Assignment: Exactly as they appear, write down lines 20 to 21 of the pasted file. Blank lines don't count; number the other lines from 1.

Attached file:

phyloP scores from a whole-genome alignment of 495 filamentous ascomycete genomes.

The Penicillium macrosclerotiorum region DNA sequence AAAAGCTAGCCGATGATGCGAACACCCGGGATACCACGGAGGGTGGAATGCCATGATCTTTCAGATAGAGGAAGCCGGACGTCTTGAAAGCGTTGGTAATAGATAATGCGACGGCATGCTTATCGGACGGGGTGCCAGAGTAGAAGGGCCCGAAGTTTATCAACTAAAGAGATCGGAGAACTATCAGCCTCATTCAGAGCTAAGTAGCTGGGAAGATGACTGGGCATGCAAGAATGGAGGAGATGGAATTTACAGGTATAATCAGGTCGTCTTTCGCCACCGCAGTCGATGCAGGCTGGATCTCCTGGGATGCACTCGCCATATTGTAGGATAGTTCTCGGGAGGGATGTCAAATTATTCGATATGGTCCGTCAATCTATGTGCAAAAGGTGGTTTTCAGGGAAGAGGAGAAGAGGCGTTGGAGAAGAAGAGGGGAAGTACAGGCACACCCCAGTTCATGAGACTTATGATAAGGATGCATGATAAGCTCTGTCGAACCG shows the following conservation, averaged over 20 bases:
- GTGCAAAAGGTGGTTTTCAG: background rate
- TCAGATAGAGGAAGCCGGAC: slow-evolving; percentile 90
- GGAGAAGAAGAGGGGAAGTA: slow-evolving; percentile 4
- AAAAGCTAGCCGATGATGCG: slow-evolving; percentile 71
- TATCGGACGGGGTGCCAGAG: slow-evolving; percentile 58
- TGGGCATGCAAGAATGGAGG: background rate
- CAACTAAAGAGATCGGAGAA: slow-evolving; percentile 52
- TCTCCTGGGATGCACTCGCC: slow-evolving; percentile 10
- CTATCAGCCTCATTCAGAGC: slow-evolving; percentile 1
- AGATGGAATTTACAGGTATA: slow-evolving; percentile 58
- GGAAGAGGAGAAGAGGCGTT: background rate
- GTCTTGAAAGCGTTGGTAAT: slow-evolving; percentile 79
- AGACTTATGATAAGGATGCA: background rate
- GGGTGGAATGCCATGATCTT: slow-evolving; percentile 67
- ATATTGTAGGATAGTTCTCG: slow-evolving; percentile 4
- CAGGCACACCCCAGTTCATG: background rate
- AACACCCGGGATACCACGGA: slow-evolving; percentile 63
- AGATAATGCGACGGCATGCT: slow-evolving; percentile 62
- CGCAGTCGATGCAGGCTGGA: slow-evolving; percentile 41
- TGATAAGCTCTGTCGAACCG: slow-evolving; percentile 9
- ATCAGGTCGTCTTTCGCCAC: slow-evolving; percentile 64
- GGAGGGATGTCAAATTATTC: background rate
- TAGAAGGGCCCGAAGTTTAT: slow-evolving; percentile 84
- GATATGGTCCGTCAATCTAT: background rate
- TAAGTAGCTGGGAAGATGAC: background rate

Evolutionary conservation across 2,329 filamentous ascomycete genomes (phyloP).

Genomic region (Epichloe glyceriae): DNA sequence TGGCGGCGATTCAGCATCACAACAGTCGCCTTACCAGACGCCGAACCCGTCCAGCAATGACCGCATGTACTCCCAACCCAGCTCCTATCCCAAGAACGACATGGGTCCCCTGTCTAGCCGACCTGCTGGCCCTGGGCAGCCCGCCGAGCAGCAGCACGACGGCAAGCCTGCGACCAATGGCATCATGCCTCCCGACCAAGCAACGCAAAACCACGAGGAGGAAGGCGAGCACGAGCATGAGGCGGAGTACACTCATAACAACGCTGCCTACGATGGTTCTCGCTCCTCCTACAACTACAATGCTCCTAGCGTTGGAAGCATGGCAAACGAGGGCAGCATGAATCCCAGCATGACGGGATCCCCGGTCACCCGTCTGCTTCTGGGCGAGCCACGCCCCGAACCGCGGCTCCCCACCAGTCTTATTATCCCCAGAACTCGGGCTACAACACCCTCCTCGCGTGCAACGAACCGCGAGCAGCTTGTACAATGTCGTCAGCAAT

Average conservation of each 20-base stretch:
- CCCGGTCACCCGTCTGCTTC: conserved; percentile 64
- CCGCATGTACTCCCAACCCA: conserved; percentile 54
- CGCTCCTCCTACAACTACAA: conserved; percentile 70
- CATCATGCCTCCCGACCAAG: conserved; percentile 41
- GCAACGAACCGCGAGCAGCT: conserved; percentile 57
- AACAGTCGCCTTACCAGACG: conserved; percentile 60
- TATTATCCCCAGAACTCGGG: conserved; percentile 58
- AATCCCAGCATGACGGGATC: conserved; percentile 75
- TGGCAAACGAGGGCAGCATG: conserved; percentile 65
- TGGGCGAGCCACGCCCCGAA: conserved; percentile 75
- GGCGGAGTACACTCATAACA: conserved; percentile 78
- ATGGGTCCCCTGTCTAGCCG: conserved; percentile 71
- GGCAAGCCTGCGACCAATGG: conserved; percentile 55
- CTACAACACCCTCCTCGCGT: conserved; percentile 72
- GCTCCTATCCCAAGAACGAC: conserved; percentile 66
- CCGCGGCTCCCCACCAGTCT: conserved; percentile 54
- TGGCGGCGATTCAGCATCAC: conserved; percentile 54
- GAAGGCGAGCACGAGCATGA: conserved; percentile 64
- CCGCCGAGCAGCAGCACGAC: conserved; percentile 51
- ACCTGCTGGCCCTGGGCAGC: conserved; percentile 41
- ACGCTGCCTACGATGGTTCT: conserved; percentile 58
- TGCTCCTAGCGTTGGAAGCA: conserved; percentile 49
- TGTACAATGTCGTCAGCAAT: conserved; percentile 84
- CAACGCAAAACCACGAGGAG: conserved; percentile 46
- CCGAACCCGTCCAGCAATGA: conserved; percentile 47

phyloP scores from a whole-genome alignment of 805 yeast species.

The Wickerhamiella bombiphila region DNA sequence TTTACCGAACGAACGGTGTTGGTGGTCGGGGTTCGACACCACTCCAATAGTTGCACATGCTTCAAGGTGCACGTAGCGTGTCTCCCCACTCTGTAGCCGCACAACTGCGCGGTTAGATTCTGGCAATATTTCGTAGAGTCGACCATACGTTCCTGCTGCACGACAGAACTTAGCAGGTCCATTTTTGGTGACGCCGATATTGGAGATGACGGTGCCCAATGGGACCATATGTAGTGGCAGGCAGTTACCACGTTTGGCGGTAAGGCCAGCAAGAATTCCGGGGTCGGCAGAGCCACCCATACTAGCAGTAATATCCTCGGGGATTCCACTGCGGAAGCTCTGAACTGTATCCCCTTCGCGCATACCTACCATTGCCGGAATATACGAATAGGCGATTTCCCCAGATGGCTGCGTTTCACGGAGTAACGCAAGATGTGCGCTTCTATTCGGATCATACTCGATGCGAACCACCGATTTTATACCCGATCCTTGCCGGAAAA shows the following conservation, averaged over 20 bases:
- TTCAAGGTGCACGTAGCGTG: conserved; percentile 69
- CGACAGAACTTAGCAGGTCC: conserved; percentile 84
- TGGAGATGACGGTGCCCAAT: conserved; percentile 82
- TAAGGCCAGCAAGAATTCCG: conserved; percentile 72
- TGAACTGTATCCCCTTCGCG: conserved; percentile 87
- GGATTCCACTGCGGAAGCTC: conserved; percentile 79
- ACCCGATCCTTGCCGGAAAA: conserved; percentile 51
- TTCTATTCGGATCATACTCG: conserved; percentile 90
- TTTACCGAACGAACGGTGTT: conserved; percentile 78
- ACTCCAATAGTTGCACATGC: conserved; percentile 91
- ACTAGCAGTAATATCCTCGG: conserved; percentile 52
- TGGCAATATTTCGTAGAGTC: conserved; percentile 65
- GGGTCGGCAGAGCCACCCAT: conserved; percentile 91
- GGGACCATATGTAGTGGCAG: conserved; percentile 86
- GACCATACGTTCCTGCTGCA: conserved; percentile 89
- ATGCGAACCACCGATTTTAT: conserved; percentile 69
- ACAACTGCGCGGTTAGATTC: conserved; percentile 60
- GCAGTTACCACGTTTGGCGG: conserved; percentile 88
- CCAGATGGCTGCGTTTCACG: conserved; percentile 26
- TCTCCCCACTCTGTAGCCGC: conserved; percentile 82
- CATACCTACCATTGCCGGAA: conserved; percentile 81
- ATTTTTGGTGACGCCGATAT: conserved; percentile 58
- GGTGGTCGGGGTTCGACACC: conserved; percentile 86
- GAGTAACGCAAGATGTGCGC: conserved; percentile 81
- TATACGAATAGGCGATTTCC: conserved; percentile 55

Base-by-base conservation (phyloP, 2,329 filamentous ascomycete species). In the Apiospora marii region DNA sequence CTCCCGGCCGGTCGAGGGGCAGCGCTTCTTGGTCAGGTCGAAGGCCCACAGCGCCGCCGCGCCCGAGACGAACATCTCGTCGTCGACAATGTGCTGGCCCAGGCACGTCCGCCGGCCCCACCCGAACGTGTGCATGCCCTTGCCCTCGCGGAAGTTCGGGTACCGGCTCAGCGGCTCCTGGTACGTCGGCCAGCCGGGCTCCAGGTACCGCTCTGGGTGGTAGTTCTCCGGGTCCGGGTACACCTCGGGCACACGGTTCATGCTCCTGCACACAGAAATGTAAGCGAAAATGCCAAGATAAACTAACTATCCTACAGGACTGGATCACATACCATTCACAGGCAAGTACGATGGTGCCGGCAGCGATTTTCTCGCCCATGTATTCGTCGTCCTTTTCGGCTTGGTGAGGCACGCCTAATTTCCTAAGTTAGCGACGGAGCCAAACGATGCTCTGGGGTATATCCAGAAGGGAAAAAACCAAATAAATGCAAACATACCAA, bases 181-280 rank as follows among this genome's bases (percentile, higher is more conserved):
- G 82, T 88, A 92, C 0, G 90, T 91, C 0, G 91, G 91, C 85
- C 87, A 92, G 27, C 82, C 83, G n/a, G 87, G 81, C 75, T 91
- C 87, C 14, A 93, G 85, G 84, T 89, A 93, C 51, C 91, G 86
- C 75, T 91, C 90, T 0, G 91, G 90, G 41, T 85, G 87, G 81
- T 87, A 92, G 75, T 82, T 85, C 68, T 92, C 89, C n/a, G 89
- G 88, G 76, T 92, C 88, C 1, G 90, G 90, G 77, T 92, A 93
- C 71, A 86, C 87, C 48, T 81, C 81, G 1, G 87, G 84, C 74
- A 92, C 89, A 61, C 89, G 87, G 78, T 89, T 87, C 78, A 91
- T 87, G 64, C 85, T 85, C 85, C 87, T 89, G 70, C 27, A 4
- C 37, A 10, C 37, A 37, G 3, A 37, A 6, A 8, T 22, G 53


- AGATAATGCGACGGCATGCT: slow-evolving; percentile 62
- CGCAGTCGATGCAGGCTGGA: slow-evolving; percentile 41